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Liquidity, Risk, and Occupational Choices

  • Bobba, Matteo
  • Bianchi, Milo

We explore which financial constraints matter the most in the choice of becoming an entrepreneur. We consider a randomly assigned welfare program in rural Mexico and show that cash transfers signi cantly increase entry into entrepreneurship. We then exploit the cross-household variation in the timing of these transfers and nd that current occupational choices are signi cantly more responsive to the transfers expected for the future than to those currently received. Guided by a simple occu- pational choice model, we argue that the program has promoted entrepreneurship by enhancing the willingness to bear risk as opposed to simply relaxing current liquidity constraints.

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Paper provided by Paris Dauphine University in its series Economics Papers from University Paris Dauphine with number 123456789/5380.

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Date of creation: Apr 2013
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Publication status: Published in The Review of Economic Studies, 2013, Vol. 80, no. 2. pp. 491-511.Length: 20 pages
Handle: RePEc:dau:papers:123456789/5380
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  1. Gin, Xavier & Yang, Dean, 2009. "Insurance, credit, and technology adoption: Field experimental evidencefrom Malawi," Journal of Development Economics, Elsevier, vol. 89(1), pages 1-11, May.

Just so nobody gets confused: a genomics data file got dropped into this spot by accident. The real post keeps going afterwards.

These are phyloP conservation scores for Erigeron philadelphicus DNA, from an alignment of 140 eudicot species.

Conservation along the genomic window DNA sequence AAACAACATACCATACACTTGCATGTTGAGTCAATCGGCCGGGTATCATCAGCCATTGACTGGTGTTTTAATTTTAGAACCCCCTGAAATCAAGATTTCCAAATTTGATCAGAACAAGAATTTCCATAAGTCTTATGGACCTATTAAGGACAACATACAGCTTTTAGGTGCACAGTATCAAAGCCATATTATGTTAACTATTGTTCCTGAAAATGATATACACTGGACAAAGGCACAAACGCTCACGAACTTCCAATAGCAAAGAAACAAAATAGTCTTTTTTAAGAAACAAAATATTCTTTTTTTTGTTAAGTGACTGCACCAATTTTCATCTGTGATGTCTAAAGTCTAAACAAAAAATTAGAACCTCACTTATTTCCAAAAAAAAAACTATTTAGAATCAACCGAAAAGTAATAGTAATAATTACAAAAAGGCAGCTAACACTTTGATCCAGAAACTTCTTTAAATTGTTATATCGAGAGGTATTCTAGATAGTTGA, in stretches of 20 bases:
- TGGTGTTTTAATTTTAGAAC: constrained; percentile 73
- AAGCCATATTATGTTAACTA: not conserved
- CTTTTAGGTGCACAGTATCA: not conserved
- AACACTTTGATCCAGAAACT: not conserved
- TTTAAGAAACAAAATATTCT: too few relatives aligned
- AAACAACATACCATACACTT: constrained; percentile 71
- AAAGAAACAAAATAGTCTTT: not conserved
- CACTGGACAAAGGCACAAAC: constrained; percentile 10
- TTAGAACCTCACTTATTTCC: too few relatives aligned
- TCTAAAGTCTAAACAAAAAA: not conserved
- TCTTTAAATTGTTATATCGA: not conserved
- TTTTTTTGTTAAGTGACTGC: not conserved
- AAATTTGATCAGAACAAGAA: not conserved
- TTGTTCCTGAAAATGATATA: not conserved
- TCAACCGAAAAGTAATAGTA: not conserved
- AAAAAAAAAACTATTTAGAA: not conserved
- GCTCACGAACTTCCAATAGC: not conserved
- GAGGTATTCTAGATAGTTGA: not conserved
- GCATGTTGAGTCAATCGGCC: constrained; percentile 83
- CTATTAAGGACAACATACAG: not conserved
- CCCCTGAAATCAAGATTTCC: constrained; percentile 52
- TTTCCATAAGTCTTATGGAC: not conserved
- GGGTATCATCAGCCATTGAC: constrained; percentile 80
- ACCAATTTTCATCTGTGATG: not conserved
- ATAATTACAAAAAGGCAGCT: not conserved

2. Douglas Holtz-Eakin & David Joulfaian & Harvey S. Rosen, 1993. "Sticking it Out: Entrepreneurial Survival and Liquidity Constraints," NBER Working Papers 4494, National Bureau of Economic Research, Inc.
  3. Ray, Debraj, 2007. "Introduction to development theory," Journal of Economic Theory, Elsevier, vol. 137(1), pages 1-10, November.
  4. Hausmann, Ricardo & Rodrik, Dani, 2002. "Economic Development as Self-Discovery," Working Paper Series rwp02-023, Harvard University, John F. Kennedy School of Government.
  5. Scott Shane, 2009. "Why encouraging more people to become entrepreneurs is bad public policy," Small Business Economics, Springer, vol. 33(2), pages 141-149, August.
  6. Dercon, Stefan & Christiaensen, Luc, 2011. "Consumption risk, technology adoption and poverty traps: Evidence from Ethiopia," Journal of Development Economics, Elsevier, vol. 96(2), pages 159-173, November.
  7. Banerjee, Abhijit V. & Duflo, Esther, 2005. "Growth Theory through the Lens of Development Economics," Handbook of Economic Growth, in: Philippe Aghion & Steven Durlauf (ed.), Handbook of Economic Growth, edition 1, volume 1, chapter 7, pages 473-552 Elsevier.
  8. Gertler, Paul & Martinez, Sebastian & Rubio-Codina, Marta, 2006. "Investing cash transfers to raise long term living standards," Policy Research Working Paper Series 3994, The World Bank.
  9. Jonathan Morduch, 1995. "Income Smoothing and Consumption Smoothing," Journal of Economic Perspectives, American Economic Association, vol. 9(3), pages 103-114, Summer.
  10. Emmanuel Skoufias & Vincenzo Di Maro, 2008. "Conditional Cash Transfers, Adult Work Incentives, and Poverty," Journal of Development Studies, Taylor & Francis Journals, vol. 44(7), pages 935-960.
  11. Nava Ashraf & Dean Karlan & Wesley Yin, 2006. "Tying Odysseus to the Mast: Evidence from a Commitment Savings Product in the Philippines," The Quarterly Journal of Economics, MIT Press, vol. 121(2), pages 635-672, May.
  12. Paul Schultz, T., 2004. "School subsidies for the poor: evaluating the Mexican Progresa poverty program," Journal of Development Economics, Elsevier, vol. 74(1), pages 199-250, June.
  13. de Mel, Suresh & McKenzie, David & Woodruff, Christopher, 2007. "Returns to capital in microenterprises : evidence from a field experiment," Policy Research Working Paper Series 4230, The World Bank.
  14. Kihlstrom, Richard E & Laffont, Jean-Jacques, 1979. "A General Equilibrium Entrepreneurial Theory of Firm Formation Based on Risk Aversion," Journal of Political Economy, University of Chicago Press, vol. 87(4), pages 719-48, August.
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